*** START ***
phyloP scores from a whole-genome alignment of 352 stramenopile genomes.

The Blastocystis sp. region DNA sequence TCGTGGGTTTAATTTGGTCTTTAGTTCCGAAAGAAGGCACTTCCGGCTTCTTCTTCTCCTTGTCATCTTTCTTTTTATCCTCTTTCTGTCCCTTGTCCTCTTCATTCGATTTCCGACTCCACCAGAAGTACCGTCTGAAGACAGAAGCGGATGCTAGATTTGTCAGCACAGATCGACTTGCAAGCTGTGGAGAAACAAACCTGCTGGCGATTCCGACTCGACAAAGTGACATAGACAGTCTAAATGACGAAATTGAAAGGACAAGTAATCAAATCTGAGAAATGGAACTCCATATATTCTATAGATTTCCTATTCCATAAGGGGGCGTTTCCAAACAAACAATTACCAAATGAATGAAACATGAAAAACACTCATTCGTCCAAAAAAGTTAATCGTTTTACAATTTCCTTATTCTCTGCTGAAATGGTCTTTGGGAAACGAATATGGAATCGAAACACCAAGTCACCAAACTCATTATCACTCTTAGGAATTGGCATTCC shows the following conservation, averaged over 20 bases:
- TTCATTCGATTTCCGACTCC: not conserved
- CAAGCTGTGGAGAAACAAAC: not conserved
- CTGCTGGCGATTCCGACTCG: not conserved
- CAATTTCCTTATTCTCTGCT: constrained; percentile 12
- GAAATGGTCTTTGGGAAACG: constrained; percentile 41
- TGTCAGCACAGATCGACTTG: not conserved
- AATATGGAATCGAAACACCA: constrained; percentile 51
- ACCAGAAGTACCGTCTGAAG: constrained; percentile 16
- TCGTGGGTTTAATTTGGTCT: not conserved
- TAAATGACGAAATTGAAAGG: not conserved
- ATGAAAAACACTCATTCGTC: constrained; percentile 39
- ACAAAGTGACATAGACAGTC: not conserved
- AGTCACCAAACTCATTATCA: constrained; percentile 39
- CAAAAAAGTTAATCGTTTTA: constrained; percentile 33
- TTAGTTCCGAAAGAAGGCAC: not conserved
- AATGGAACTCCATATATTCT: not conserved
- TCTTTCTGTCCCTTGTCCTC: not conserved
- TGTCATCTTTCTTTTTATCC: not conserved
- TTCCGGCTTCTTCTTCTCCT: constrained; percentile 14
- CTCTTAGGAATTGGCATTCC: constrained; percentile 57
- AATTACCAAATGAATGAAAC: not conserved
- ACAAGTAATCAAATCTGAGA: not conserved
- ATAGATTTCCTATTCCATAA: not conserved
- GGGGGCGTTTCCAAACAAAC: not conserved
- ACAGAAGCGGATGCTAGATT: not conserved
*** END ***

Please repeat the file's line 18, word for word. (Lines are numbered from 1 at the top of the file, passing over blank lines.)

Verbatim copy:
- AATGGAACTCCATATATTCT: not conserved